Of about 320,000 known plant species, roughly 700 are known as “superaccumulators”—plants that pull metals such as cobalt, nickel, and zinc out of the soil at high rates.
At a time when demand for metals is rising along with the world’s hunger for more and more electronic appliances, what has come to be called “phytomining” may be crucial for meeting that demand.
In Malaysia’s Kinabalu Park, for example, four acres are planted in a leafy shrub named Phyllanthus rufuschaneyi.
Every few months, local farmers trim off a foot or so of growth from the plants, which can grow to 20 feet in height.
The farmers then burn their harvest, producing an ash known as bio-ore that can produce as much as 25 percent nickel by weight.
The carbon wafting from the burn is far less than what would be produced from traditional mining, with its blasting, excavating, washes of toxic chemicals, and exhaust from diesel trucks hauling raw rock.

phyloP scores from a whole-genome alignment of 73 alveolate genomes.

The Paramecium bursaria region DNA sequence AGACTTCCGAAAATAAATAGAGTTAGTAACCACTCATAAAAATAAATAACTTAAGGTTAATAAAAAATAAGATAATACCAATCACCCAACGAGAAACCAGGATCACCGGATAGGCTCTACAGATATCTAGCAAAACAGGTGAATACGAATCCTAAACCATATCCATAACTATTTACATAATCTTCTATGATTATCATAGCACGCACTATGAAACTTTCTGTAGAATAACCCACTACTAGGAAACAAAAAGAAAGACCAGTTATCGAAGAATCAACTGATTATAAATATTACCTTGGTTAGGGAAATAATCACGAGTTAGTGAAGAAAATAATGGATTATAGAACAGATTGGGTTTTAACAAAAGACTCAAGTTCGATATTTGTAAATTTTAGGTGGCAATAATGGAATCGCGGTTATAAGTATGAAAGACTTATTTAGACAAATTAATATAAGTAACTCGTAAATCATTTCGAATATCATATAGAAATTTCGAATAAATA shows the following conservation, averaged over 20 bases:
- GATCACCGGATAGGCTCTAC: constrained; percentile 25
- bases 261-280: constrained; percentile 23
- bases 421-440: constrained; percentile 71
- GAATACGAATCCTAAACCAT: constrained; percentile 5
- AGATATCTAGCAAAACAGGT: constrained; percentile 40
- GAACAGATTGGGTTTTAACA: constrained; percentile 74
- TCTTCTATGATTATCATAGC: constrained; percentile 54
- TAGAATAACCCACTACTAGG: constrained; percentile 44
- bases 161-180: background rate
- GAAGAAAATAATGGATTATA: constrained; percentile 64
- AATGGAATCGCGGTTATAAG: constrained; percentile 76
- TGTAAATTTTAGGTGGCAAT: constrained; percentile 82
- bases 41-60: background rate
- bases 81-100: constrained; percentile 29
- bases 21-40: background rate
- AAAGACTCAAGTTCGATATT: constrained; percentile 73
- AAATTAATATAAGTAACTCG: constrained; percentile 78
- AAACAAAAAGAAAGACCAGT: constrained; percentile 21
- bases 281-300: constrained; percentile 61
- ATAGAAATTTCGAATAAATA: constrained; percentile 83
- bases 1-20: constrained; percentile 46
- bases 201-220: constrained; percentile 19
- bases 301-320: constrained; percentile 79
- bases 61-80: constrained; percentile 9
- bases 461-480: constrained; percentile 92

The Malaysian nickel field yielded from 170 to 280 pounds of metal per acre, or 150 to 250 kilograms per hectare.
At today’s prices, a farmer “growing nickel” in Malaysia could clear about $3,800 per acre, on a par with other high-yield crops in the region with similar operating costs, according to a study carried out at Australia’s University of Queensland.
In contrast, farmers in the Pacific Islands growing crops for palm oil are netting around $2,710 per acre, the study noted.
Australian scientists are planning a 50-acre trial nickel crop next to gather additional evidence that phytomining is financially practical on a commercial scale.
TRENDPOST: Mining with plants can be economically viable with thin deposits not practical using conventional heavy machines and brute-force methods.
Now that the world is even more aware of the costs of a carbon-heavy economy, phytomining will more easily take root in areas with mineral deposits that are marginal.
Even more important, metal farming will bring a new income stream to subsistence farmers in developing nations.